“Environmental Crises and the Metabolic Rift in World-Historical Perspective”

CITATION:
Moore, Jason W. 2000.  Organization & Environment, vol. 13: pp. 123-157.
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ABSTRACT:
This article proposes a new theoretical framework to study the dialectic of capital and nature over the longue duree of world capitalism. The author proposes that today’s global ecological crisis has its roots in the transition to capitalism during the long sixteenth century. The emergence of capitalism marked not only a decisive shift in the arenas of politics, economy, and society, but a fundamental reorganization of world ecology, characterized by a “metabolic rift,” Continue reading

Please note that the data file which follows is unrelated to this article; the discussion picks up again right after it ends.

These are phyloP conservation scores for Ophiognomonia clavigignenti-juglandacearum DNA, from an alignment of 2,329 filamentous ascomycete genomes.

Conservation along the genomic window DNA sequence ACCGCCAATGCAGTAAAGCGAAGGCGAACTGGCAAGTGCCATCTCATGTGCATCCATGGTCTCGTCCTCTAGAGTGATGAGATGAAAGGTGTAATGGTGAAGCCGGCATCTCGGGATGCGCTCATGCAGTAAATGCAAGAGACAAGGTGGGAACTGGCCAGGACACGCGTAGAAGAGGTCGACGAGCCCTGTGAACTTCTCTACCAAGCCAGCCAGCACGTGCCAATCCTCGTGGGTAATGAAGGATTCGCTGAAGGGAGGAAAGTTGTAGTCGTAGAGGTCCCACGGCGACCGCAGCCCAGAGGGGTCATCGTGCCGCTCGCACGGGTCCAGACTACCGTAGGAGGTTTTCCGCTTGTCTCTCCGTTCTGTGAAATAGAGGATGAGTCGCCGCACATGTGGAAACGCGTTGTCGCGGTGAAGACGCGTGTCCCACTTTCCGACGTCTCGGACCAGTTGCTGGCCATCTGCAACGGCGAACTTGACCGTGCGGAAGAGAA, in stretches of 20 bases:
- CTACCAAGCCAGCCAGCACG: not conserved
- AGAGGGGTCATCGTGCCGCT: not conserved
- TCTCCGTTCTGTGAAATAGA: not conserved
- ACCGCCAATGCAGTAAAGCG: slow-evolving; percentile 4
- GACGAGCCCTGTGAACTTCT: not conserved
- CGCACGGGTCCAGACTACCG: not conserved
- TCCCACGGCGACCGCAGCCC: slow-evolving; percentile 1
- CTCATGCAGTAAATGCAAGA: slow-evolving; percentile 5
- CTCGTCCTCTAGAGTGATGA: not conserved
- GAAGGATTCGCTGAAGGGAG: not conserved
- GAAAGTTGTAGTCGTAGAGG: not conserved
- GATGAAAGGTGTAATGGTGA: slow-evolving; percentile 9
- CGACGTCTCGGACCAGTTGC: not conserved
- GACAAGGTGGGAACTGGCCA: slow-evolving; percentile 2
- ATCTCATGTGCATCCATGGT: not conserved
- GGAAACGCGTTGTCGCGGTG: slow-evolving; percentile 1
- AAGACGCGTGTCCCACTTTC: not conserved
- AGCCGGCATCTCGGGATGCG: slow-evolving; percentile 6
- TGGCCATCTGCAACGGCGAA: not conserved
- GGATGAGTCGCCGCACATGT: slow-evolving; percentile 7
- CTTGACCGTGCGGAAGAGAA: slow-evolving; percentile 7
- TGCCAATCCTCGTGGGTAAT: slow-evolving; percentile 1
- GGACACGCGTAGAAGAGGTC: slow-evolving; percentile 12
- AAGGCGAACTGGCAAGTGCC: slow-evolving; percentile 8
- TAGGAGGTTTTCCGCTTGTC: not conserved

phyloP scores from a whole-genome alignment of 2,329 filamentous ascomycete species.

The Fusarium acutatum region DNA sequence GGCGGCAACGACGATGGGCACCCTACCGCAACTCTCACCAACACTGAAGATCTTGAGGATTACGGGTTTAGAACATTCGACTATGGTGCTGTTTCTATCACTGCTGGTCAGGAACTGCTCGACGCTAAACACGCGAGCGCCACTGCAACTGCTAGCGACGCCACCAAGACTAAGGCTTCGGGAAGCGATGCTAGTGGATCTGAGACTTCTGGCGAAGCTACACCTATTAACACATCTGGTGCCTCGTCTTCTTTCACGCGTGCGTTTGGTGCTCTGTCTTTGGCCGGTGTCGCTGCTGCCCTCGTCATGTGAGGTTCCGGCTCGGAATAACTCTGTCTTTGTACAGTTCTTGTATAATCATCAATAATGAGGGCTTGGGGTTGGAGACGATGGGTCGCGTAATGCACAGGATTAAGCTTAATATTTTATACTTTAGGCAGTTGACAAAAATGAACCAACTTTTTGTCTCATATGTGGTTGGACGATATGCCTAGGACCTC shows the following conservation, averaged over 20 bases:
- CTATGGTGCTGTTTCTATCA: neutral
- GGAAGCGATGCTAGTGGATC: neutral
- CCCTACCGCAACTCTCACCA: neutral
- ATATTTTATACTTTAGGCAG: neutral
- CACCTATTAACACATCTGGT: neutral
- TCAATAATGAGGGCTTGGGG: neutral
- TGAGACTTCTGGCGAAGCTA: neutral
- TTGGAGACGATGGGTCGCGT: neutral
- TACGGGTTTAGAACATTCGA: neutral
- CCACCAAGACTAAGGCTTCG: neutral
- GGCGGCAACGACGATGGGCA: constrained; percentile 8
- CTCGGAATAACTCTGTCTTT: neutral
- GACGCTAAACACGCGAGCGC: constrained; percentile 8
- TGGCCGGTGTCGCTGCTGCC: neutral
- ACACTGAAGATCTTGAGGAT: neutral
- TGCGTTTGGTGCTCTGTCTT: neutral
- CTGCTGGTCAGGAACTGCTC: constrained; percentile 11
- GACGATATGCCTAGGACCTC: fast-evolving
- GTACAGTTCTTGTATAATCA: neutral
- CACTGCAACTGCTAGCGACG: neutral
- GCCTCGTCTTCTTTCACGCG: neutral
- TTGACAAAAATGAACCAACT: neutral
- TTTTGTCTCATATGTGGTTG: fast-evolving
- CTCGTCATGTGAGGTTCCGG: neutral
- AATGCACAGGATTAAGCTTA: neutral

“A feminist project of belonging for the Anthropocene”

CITATION:
J.K. Gibson-Graham. 2011. Gender, Place & Culture. Vol. 18, No. 1, pp. 1-21.
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ABSTRACT:
At the core of J.K. Gibson-Graham’s feminist political imaginary is the vision of a decentralized movement that connects globally dispersed subjects and places through webs of signification. We view these subjects and places both Continue reading

“A Manifesto for Abundant Futures”

CITATION:
Rosemary-Claire Collard, Jessica Dempsey, and Juanita Sundberg. 2015. Annals of the Association of American Geographers. Vol. 105, No. 2, pp. 322-330.
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ABSTRACT:
The concept of the Anthropocene is creating new openings around the question of how humans ought to intervene in the environment. In this article, we address one arena in which the Anthropocene is prompting a sea change: conservation. The path emerging in mainstream conservation is, we argue, Continue reading